Galaxy found to be cannibalising stars from galactic neighbours

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Researchers have discovered a dominant galaxy cannibalising on stars of its near galactic neighbours – an act that may explain how galaxies such as the Milky Way were formed.

Discovered using a highly sensitive instrument on one of the world’s largest telescopes, the galaxy’s appetite for other stars was visible after astronomers took extremely wide-view, long exposures of a nearby group of galaxies known as the M81 Group, which lies 11.7 million light years from the Milky Way.

Researchers including those from University of Edinburgh observed that the dominant galaxy – M81 – capturing stars from its two nearest neighbouring galaxies. The gravitation pull of M81 was shown to distort the shapes of the other galaxies, pulling their stars into long tails, in a process called tidal stripping.

This is for the first time that astronomers have managed to capture images of stars from smaller galaxies being ingested into M81. Researcher believe that M81 will eventually devour the smaller galaxies entirely.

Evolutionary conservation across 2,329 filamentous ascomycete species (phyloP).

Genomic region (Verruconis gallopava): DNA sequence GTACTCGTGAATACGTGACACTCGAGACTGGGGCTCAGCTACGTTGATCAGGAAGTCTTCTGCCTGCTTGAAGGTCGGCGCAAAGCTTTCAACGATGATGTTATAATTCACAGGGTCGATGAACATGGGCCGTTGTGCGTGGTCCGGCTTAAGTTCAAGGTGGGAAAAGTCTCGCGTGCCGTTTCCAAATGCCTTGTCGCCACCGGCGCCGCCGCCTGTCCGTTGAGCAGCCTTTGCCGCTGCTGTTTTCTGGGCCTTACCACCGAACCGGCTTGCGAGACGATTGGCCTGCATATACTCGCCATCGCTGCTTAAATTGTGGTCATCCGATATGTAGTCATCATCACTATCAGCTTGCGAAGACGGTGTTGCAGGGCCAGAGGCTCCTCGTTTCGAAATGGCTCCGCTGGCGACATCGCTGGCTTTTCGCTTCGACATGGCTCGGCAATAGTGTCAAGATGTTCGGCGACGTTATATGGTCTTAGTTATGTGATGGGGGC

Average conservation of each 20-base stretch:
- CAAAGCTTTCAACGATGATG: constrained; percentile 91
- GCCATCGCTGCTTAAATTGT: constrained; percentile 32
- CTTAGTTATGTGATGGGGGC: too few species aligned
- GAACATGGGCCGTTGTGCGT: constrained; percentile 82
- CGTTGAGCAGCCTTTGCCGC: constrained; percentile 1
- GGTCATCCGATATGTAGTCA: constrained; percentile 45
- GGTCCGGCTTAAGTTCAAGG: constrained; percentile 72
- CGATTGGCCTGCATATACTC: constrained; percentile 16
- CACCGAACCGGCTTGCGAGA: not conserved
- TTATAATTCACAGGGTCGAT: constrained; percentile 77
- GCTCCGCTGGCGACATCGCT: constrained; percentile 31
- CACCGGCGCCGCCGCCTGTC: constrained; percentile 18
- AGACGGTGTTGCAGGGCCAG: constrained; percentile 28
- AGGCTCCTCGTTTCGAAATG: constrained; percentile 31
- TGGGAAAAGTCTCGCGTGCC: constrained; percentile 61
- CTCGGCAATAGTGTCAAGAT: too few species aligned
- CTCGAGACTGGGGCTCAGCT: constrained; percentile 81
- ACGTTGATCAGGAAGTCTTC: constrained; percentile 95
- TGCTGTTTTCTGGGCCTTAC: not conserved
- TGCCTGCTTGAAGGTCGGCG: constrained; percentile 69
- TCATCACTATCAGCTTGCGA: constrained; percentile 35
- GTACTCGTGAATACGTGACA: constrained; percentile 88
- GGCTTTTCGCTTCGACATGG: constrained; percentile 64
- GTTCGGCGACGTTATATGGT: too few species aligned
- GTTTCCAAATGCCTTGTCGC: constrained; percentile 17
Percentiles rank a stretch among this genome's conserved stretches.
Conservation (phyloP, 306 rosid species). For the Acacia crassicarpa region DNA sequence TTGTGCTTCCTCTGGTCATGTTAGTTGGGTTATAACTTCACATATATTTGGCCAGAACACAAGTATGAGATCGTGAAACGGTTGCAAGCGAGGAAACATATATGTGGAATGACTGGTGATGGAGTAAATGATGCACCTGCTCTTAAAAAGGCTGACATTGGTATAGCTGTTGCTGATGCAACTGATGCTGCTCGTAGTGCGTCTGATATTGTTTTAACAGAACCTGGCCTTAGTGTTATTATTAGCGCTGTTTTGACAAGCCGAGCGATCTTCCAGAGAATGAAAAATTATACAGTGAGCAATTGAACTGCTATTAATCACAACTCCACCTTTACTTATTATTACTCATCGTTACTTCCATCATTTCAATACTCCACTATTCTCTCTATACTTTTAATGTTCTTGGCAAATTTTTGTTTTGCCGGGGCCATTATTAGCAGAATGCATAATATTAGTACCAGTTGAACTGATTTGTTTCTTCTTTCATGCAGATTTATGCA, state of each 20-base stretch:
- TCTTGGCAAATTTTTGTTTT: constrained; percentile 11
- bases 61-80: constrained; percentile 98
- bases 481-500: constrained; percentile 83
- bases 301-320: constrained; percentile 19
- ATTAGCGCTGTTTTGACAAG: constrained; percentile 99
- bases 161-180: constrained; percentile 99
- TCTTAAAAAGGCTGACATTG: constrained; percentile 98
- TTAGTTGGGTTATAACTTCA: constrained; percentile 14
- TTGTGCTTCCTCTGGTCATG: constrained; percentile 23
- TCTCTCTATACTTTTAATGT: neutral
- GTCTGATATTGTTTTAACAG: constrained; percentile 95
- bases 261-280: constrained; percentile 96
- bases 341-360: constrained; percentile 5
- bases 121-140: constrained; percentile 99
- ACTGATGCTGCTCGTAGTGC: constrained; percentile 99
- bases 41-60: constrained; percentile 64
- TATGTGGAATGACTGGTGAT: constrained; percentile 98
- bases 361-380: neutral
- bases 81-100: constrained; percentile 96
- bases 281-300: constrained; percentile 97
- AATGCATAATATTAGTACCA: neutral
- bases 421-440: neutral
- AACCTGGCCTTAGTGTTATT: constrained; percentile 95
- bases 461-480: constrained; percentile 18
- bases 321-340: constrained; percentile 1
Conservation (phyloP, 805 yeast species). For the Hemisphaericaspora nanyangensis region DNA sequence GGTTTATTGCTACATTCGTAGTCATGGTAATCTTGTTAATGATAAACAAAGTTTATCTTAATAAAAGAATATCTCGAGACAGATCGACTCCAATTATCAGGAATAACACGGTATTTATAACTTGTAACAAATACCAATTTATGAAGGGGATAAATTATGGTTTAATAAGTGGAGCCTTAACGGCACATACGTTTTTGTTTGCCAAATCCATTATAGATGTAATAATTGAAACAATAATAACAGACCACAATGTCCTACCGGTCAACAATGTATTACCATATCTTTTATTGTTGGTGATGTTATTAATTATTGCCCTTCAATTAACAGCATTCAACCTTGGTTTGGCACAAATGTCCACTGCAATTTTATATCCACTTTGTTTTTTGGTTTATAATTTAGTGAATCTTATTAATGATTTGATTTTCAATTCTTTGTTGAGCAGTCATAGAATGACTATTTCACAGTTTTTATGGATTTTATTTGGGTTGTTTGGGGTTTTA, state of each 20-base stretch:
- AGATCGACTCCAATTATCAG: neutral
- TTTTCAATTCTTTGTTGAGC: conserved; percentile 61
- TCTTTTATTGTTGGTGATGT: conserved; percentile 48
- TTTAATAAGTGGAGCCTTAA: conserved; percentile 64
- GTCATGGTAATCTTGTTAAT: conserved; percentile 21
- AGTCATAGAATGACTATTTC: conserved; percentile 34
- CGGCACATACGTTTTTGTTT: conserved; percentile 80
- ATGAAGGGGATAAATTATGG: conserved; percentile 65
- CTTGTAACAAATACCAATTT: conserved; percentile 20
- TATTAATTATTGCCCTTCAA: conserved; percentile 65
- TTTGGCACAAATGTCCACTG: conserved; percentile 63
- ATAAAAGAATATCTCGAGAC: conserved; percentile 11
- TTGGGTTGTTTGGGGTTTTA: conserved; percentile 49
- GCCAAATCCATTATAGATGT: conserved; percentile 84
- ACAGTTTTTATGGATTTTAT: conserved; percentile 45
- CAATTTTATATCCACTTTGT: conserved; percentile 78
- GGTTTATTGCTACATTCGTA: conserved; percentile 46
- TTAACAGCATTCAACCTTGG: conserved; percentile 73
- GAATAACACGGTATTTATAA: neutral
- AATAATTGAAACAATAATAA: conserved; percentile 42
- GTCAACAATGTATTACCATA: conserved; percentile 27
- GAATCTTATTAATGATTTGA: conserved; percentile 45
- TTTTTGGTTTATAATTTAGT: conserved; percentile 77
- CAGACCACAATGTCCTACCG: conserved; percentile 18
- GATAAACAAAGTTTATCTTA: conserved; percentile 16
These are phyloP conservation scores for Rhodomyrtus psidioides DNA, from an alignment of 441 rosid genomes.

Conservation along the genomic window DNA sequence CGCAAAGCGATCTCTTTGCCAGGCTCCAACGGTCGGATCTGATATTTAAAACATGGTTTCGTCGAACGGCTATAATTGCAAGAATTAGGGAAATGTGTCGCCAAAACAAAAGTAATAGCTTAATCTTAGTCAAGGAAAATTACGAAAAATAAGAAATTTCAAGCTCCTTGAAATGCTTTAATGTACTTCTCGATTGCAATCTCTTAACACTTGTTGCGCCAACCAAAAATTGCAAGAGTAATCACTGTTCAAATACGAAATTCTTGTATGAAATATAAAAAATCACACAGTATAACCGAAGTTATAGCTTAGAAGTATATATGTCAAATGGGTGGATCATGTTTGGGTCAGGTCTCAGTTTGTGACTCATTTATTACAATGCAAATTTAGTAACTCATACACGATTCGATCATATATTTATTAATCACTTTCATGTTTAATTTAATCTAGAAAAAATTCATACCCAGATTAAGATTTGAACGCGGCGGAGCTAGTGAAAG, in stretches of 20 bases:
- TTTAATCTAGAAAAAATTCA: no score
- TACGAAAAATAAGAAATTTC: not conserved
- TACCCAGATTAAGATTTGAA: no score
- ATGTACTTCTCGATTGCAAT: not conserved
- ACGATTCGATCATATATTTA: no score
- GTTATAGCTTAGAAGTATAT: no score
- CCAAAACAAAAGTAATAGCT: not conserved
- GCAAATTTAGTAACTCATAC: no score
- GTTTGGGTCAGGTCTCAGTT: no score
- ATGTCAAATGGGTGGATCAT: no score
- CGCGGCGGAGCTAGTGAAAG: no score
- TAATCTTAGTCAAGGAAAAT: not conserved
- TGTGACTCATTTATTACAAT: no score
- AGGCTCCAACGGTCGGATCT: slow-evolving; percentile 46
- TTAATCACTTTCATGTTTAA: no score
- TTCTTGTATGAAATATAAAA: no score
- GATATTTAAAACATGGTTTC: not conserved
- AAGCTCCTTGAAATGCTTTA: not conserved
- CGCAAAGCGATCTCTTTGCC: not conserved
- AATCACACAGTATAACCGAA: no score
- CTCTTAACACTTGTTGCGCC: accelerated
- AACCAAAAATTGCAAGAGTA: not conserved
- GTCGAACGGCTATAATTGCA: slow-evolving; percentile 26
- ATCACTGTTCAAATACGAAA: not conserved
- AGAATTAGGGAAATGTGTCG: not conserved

Though the researchers were not surprise with the process, they didn’t expect this degree of interaction between neighbouring galaxies.

Findings from the study add to two decades of research during which evidence for this process has been mounting.
In the early 1990s, scientists discovered that our own Milky Way is in the process of subsuming a smaller system known as the Sagittarius dwarf galaxy.

The study, to be published in Astrophysical Journal Letters, was conducted using the Hyper Suprime-Cam on the Subaru Telescope in Hawaii. It was carried out by astronomers from Shanghai Astronomical Observatory, the National Astronomical Observatory of Japan, the Universities of Edinburgh and Cambridge, and Hiroshima University.